What Is NGL? The Popular New App Raising Cyberbullying Concerns | Forbes

A new app that allows Instagram users to send anonymous messages is soaring in popularity—and renewing concerns about cyberbullying and harassment that plagued previous apps allowing teens to comment on one another without attribution. 

Instagram Stories over the past week have been swamped with links to the new app: NGL Q&A developed by a company called DeepMoji. The link invites friends and followers to share anonymous feedback that goes directly to the app’s inbox. NGL, which is an abbreviation for “Not Gonna Lie,” follows in the footsteps of websites and apps like Ask.fm, Whisper, Yolo and YMK that have built huge audiences by allowing teenagers to vent privately on social media before facing a public backlash over child safety fears. 

The resurgence of anonymous messaging comes as concerns mount over the impact of social media on the mental health of young people. Senators grilled Meta and other social media executives last year after the WSJ published leaked documents that suggest Instagram was harmful for a significant percentage of its young users. These problems appear even more extreme with apps that promise to offer teenagers a private glimpse of what peers really think of them: a void in which bullying, harassment and threats can flourish.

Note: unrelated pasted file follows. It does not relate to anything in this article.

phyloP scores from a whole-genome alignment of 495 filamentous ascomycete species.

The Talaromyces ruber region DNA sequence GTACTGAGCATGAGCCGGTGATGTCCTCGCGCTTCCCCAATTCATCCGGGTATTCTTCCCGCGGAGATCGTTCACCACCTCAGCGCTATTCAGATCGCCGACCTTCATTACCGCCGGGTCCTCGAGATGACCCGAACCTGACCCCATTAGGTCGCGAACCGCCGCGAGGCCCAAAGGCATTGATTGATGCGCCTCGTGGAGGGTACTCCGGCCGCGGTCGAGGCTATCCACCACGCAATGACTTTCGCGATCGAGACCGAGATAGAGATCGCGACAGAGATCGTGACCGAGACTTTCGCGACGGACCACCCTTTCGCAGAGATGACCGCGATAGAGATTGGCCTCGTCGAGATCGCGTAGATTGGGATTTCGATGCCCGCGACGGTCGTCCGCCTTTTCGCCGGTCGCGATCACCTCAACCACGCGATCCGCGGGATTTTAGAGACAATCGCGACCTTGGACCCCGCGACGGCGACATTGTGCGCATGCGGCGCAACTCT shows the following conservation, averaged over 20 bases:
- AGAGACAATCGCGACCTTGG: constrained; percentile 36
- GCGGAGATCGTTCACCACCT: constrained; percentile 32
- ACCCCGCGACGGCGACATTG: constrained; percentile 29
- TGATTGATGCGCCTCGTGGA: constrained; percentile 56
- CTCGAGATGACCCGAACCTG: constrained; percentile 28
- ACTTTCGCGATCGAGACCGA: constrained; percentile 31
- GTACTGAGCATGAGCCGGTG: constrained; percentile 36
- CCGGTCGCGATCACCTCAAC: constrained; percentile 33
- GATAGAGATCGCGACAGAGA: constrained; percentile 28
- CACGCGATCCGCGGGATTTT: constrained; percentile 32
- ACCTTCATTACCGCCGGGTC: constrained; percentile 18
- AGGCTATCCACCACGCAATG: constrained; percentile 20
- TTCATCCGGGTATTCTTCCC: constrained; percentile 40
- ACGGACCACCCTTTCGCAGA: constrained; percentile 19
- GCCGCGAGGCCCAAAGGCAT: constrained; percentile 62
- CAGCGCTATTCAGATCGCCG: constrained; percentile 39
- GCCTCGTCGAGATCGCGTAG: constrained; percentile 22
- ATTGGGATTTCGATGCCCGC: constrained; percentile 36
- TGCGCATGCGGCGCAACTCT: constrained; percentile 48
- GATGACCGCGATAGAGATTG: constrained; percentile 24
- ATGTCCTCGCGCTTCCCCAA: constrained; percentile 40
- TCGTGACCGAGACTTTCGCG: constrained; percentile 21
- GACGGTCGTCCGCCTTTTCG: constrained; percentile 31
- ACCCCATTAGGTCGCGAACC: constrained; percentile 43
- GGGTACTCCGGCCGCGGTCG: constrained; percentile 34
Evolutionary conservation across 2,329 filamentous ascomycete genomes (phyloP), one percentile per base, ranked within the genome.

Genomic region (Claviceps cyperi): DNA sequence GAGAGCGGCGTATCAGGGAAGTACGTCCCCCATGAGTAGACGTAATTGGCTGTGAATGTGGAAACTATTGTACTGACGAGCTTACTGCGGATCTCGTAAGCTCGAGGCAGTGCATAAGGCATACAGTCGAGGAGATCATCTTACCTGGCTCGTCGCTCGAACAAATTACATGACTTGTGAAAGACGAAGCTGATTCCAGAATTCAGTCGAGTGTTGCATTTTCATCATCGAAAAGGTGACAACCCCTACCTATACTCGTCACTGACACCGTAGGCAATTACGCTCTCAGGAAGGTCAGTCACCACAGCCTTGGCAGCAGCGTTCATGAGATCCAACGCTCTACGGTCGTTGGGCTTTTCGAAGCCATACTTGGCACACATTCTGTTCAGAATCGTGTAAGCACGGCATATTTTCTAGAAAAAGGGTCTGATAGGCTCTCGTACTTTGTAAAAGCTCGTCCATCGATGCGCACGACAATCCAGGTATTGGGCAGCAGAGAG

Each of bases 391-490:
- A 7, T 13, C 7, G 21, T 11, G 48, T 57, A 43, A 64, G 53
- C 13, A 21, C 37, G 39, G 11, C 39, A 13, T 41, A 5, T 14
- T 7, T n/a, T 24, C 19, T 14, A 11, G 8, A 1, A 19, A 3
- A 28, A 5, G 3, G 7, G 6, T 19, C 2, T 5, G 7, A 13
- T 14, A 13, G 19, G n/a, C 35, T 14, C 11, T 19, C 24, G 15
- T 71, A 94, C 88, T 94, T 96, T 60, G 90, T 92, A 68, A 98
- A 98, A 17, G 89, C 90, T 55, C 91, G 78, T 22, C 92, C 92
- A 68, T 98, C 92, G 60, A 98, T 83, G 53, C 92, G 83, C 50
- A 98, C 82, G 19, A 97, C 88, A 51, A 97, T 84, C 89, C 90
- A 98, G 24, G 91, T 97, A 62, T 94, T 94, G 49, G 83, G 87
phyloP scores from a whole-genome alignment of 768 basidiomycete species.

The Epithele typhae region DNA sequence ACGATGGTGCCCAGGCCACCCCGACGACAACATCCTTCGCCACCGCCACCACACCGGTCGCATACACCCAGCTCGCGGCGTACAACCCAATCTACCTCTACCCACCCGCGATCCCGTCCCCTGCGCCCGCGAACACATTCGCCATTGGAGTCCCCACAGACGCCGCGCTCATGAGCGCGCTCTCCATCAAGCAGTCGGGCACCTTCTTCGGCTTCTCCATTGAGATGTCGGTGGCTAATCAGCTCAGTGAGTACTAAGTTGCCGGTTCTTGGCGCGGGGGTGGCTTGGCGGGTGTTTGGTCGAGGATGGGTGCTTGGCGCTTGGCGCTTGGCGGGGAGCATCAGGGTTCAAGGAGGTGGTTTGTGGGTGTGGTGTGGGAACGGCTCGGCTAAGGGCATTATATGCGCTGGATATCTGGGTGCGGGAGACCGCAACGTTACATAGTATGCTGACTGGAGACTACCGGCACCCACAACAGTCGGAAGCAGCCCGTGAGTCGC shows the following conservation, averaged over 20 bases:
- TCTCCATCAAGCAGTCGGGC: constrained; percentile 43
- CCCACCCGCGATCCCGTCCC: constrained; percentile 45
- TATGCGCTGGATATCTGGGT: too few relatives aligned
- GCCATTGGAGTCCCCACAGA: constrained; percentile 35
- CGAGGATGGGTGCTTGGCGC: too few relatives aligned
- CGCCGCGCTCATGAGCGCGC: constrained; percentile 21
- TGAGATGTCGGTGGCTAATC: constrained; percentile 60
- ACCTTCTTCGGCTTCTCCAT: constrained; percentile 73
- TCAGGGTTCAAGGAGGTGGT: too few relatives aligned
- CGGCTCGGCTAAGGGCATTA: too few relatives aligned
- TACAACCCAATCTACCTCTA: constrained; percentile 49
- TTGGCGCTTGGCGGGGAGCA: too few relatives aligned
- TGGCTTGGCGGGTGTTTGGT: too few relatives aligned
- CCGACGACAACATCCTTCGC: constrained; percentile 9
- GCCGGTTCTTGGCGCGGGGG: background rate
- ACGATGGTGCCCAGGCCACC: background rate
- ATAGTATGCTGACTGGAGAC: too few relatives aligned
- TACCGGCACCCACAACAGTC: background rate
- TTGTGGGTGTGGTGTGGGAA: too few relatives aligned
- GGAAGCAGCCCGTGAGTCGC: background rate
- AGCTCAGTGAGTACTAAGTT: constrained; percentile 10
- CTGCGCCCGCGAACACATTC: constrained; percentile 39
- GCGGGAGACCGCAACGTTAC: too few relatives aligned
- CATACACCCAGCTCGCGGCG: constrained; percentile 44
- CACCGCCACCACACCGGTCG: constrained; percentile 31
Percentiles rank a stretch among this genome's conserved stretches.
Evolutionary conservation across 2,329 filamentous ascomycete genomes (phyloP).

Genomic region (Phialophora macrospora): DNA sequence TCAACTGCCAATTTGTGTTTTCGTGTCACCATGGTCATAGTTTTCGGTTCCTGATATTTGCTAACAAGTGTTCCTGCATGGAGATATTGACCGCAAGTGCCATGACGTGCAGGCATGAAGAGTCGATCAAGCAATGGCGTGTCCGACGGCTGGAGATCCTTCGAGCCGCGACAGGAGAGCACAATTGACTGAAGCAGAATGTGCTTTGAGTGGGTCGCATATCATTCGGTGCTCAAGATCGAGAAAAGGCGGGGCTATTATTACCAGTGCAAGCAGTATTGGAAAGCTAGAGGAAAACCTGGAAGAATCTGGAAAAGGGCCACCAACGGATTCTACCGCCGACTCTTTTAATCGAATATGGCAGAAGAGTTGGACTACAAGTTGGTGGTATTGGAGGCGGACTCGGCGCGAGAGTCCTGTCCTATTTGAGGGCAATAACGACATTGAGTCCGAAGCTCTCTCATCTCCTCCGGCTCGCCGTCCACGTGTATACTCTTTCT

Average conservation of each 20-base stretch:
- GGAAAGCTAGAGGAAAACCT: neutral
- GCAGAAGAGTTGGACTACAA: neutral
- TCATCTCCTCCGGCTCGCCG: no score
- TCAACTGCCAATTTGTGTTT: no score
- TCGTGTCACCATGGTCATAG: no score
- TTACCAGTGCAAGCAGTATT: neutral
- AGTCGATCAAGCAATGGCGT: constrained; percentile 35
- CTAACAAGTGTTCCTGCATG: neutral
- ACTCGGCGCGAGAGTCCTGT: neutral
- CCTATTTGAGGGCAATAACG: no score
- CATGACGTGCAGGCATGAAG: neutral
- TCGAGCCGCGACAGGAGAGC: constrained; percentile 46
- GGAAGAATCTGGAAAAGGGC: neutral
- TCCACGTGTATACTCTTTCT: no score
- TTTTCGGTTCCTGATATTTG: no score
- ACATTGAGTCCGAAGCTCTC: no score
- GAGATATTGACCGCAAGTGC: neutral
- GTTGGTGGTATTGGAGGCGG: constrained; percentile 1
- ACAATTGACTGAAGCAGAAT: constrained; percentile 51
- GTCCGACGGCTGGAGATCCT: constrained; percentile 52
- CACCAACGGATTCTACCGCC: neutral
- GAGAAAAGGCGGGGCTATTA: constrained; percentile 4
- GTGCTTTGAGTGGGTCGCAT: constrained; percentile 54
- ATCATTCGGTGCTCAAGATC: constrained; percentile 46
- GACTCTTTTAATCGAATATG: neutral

The Santa Monica-based developer of NGL, which, according to Data.AI, has generated 5 million downloads since launching in November 2021, says that its artificial intelligence-powered content moderation protects young users from harmful content. That follows Snap suspending rival apps Yolo and YMK in May 2021 after being hit with a still-pending lawsuit claiming that they broke consumer protection laws in a case involving the suicide of an Oregon teen in June 2020.